Lymphocytes primarily enter lymphatic tissues from the blood by migrating across the tall, active endothelium of specialized post-capillary venules called high endothelial venules.41 Cellular adhesion molecules and various chemokines are responsible for the pattern of lymphocyte trafficking and determine the microanatomy of the lymphoid tissues.42
The lymph node is the site where different types of lymphocytes, macrophages, and dendritic cells can interact with one another to generate an immune response to antigens carried within the lymph. As the lymph passes across the nodes from afferent to efferent lymphatic vessels, particulate antigens are removed by the phagocytic cells and transported into the lymphoid tissue of the lymph node. Abnormal cells within the lymph, such as neoplastic cells, also can be trapped within the lymph node.
Within the lymph node, antigen is presented to T cells as processed peptides by MHC molecules of antigen-presenting cells (see Chap. 84). Various T-cell subsets comprise a network of interactive cells. CD4+ and CD8+ cell-mediated contacts, as well as T cell–derived soluble factors, induce and regulate the immune response (see Chap. 15). T-cell recognition is mediated by the TCR for antigen (see Chap. 84). Which T cells are activated is determined by the specificity of the TCRs (see Chap. 86), the structure of MHC molecules, and the nature of antigen-presenting cells, including the dendritic reticular cells, macrophages, and B cells.
However, along with TCR recognition of processed antigen presented in the MHC of the antigen-presenting cell, adequate T-cell activation requires second signals, or costimulation, delivered through accessory molecules, such as CD28 on T cells (see Chap. 84).43 Without these second signals, the T cells may become anergic, or specifically nonresponsive to antigen stimulation. This specific suppression is thought to play an important regulatory role in the maintenance of self-tolerance.44,45
T-cell recognition of specific antigen may induce release of soluble factors, such as the interleukins, that can activate T cells, B cells, and/or monocytes.46,47,48 and 49 Also, the activated T cells express surface molecules, such as CD40 ligand, that also can activate B cells, dendritic cells, or macrophages.50,51
The T-dependent immune response includes the formation of early germinal centers within days after antigen exposure. There is a mixture of B cells and activated CD4+ T cells in the lymphoid follicles. T-B cooperation involves the accessory B-cell antigen CD40 and the CD40 ligand expressed on activated T cells (see Chap. 15). Activated B cells become blasts and comprise the largest numbers of cells in the early germinal center.27 Subsequently, B-cell blasts give rise to smaller B cells, the centrocytes. B cells undergo affinity maturation within the germinal center. During this process, the genes encoding the surface immunoglobulin of B cells undergo high rates of mutation, called somatic hypermutation.35,52 B cells, including the centrocytes, that express immunoglobulin with little or no affinity for antigen undergo apoptosis.53 The resulting cellular debris is tingible, or capable of being stained, and is found prominently within macrophages specifically designated tingible body macrophages. On the other hand, B cells expressing surface immunoglobulin with high affinity for antigen are selected to proliferate and differentiate to memory B cells or plasma cells.38 As well as promoting activation of B cells, CD4+ T cells, and CD8+ T cells, the T-cell limb of the primary immune response may generate circulating CD4+ and CD8+ memory T cells.54,55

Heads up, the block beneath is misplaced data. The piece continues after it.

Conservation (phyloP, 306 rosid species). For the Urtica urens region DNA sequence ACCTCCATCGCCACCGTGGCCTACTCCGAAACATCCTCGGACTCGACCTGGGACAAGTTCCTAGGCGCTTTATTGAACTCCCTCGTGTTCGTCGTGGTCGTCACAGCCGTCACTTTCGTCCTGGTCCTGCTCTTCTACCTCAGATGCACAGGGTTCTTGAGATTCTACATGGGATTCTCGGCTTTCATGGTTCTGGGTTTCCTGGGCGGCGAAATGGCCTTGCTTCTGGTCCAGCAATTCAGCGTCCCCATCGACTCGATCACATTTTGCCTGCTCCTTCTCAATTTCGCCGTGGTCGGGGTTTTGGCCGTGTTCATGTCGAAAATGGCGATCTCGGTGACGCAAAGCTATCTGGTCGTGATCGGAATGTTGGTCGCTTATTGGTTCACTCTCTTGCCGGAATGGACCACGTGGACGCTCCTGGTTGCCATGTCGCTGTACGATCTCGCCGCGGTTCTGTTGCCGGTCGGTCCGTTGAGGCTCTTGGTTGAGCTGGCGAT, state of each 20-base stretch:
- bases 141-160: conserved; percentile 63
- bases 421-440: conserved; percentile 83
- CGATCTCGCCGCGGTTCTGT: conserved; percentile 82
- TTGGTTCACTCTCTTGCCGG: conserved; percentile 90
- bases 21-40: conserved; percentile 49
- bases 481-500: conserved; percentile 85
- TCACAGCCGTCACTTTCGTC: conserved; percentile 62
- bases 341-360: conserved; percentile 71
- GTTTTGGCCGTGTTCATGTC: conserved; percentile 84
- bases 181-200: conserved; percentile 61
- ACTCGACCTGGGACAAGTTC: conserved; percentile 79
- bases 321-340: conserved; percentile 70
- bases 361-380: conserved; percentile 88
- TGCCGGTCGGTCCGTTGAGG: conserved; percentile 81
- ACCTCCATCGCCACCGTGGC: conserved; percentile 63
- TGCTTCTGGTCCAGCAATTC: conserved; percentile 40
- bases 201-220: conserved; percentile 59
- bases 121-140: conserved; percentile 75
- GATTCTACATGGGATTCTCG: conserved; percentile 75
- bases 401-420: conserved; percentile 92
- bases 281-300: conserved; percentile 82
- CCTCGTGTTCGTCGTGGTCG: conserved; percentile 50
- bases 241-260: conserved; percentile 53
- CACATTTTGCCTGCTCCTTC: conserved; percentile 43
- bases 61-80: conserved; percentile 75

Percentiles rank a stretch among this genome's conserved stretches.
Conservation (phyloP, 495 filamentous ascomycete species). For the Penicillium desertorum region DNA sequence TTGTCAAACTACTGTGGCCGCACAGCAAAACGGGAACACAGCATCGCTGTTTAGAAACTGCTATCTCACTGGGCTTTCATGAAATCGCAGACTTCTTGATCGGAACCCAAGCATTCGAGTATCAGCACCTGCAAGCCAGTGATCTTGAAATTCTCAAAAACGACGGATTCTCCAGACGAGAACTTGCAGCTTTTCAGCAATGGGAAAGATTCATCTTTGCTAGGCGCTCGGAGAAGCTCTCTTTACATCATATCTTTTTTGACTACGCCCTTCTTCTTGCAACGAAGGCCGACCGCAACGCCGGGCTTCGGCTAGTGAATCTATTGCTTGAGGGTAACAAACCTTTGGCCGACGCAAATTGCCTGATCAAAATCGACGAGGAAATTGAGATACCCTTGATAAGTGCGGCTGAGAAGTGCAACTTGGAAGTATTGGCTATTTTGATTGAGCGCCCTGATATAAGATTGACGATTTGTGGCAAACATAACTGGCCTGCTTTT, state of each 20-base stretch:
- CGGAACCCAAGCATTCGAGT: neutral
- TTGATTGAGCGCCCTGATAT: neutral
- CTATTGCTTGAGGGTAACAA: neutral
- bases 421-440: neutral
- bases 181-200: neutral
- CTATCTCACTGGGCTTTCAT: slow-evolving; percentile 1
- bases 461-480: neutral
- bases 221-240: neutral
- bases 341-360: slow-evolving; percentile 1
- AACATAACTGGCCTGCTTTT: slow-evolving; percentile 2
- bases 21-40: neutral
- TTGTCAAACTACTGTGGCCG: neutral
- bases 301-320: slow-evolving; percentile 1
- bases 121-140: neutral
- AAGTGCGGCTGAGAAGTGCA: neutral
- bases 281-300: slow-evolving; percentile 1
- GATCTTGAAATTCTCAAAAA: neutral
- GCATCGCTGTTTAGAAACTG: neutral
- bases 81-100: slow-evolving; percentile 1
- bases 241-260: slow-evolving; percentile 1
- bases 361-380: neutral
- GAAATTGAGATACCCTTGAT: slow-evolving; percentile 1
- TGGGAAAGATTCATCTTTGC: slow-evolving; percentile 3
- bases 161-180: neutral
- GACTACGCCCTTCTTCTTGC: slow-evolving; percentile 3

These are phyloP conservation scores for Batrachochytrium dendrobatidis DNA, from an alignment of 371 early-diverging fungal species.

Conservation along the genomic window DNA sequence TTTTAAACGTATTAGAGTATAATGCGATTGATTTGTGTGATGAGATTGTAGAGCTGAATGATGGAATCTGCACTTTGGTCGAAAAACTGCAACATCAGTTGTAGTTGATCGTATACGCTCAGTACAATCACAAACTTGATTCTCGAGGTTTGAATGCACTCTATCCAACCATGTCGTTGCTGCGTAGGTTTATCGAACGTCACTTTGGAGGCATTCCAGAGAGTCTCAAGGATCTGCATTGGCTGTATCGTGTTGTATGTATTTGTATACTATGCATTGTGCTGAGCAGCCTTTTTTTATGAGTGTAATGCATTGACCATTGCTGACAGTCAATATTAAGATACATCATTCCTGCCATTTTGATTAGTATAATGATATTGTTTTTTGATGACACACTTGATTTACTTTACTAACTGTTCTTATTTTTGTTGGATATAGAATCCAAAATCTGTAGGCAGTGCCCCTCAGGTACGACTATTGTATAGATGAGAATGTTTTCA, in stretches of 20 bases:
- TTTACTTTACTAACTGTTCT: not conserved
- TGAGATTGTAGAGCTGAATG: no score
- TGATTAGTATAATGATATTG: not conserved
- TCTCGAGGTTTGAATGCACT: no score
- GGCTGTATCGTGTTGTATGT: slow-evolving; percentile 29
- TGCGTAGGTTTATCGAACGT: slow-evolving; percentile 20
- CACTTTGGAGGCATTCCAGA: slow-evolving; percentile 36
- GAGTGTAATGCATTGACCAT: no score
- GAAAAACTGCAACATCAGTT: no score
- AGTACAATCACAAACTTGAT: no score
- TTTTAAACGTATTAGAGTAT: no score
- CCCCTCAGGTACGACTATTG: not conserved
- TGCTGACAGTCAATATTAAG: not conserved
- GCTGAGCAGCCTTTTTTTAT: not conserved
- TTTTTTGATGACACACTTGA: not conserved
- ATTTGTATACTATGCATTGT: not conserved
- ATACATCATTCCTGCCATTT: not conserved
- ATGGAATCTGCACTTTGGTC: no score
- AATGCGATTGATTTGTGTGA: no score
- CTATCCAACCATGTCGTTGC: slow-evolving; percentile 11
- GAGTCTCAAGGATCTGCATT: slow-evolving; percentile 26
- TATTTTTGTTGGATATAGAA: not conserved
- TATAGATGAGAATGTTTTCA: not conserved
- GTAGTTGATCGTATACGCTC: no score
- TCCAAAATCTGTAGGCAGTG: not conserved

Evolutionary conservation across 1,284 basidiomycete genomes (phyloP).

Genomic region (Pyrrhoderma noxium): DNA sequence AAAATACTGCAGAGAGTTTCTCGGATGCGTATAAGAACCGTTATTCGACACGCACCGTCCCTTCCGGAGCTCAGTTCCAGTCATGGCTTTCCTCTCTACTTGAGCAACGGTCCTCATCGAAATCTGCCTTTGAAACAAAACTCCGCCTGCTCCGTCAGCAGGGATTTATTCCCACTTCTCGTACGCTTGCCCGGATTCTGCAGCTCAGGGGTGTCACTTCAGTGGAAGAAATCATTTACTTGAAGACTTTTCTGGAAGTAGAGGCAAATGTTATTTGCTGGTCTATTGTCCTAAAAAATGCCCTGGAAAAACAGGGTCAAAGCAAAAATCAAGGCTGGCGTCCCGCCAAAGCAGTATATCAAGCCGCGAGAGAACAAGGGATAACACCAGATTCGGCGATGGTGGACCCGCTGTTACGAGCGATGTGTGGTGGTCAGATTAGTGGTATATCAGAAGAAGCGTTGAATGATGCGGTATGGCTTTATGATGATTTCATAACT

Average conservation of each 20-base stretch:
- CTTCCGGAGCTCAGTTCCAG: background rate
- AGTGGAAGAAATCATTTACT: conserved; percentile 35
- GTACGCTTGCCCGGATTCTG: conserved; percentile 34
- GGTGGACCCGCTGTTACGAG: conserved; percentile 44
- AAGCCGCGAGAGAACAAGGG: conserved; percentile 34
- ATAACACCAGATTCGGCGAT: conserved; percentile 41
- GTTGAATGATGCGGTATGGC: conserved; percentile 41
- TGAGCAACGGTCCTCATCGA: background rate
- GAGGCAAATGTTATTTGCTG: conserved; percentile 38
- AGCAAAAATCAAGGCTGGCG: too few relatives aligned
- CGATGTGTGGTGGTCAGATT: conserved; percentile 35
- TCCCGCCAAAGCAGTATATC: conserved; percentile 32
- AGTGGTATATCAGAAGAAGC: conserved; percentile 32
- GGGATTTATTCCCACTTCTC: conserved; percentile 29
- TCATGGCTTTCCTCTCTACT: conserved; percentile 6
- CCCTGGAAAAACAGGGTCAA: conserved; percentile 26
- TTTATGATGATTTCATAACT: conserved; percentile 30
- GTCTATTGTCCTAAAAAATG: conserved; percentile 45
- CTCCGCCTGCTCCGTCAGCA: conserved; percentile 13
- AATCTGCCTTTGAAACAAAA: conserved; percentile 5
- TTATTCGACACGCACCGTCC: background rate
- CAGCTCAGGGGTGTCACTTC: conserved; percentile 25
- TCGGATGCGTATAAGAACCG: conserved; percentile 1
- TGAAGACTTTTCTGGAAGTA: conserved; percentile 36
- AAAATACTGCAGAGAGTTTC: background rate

Following release of specific antibody, antigen-antibody complexes may form and become sequestered on the surface of follicular dendritic cells within the germinal centers. These antigen-antibody complexes produce a coating of small, beadlike, immune complex–coated bodies called iccosomes. Iccosomes may be presented to CD4+ T cells by B cells and dendritic cells. Iccosomes also appear to assist in anamnestic recall of high levels of antibody following reentry of antigen in the host.56 T-cell and B-cell memory functions and self-tolerance depend upon persistence of antigen.54,57,58 and 59
The MALT are diffusely organized aggregates of lymphocytes that protect the respiratory and gastrointestinal epithelium. The lymphoid aggregates associated with the respiratory epithelium are sometimes referred to as the bronchial-associated lymphoid tissue. The lymphoid aggregates associated with the intestinal epithelium are sometimes referred to as the gut-associated lymphoid tissue.60 These tissues include the tonsils, adenoids, appendix, and specialized structures called Peyer’s patches found in the ileum, and they collect antigen from the epithelial surfaces of the gastrointestinal tract.